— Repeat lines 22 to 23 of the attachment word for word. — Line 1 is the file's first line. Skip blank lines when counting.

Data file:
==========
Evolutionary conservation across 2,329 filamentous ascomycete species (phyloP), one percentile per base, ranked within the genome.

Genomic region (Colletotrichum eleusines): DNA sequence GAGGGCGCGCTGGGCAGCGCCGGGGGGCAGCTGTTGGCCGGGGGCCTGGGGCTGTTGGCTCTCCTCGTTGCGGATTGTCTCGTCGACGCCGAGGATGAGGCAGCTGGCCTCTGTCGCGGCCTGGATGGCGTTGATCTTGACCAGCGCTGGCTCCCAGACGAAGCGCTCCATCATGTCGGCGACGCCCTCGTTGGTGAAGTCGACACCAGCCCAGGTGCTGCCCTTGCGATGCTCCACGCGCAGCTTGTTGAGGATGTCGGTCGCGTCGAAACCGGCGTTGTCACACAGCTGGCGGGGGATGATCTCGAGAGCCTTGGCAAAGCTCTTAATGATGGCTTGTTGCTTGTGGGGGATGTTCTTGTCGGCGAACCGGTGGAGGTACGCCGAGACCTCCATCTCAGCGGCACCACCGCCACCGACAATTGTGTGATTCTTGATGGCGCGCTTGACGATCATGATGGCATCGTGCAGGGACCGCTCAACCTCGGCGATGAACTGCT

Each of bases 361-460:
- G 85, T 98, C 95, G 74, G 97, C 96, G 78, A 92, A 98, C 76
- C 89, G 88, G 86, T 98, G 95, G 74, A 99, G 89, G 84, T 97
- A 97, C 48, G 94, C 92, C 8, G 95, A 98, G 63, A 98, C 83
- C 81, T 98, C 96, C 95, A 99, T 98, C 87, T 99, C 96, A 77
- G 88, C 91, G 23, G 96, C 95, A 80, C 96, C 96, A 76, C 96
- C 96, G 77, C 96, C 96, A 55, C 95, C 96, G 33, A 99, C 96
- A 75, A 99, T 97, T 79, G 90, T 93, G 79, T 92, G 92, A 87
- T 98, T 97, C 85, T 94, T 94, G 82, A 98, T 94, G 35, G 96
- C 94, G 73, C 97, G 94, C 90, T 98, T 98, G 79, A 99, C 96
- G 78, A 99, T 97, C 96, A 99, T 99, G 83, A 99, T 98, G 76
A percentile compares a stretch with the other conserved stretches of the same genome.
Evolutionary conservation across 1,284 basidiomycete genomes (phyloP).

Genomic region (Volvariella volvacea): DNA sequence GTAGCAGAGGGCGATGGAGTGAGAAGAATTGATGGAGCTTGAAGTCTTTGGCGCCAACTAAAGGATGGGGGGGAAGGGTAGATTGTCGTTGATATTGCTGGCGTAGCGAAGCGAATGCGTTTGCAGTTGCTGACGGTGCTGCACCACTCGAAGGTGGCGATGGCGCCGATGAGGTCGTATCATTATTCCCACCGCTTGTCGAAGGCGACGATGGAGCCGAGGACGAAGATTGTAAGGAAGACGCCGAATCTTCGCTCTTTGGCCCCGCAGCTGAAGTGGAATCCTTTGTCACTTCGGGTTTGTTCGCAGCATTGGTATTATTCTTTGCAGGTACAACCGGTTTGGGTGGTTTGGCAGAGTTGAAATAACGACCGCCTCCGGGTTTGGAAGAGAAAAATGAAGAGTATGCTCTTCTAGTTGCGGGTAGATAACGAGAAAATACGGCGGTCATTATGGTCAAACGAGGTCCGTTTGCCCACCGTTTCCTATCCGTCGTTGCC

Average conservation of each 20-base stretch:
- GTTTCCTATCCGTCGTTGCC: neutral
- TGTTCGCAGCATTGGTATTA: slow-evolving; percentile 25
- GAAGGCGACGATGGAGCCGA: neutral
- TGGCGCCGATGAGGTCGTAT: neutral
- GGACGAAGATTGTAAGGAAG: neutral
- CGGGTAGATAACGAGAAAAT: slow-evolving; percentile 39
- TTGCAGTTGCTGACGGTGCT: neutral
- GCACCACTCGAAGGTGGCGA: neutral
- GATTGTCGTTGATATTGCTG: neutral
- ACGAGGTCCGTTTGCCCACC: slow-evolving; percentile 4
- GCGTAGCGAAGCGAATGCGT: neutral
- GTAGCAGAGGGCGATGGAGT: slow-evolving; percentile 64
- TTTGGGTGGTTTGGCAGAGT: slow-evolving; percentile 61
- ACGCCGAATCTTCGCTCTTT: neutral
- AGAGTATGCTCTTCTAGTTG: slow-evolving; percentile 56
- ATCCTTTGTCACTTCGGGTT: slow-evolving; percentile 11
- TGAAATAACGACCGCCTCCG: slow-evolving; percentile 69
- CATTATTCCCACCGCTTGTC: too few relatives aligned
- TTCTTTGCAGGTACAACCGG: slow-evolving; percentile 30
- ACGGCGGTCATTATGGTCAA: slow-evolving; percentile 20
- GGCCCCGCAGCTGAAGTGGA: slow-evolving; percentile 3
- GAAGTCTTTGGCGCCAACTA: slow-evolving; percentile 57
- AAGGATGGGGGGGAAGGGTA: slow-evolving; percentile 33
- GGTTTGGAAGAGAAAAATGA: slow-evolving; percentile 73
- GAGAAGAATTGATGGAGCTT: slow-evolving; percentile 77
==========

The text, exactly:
- GGACGAAGATTGTAAGGAAG: neutral
- CGGGTAGATAACGAGAAAAT: slow-evolving; percentile 39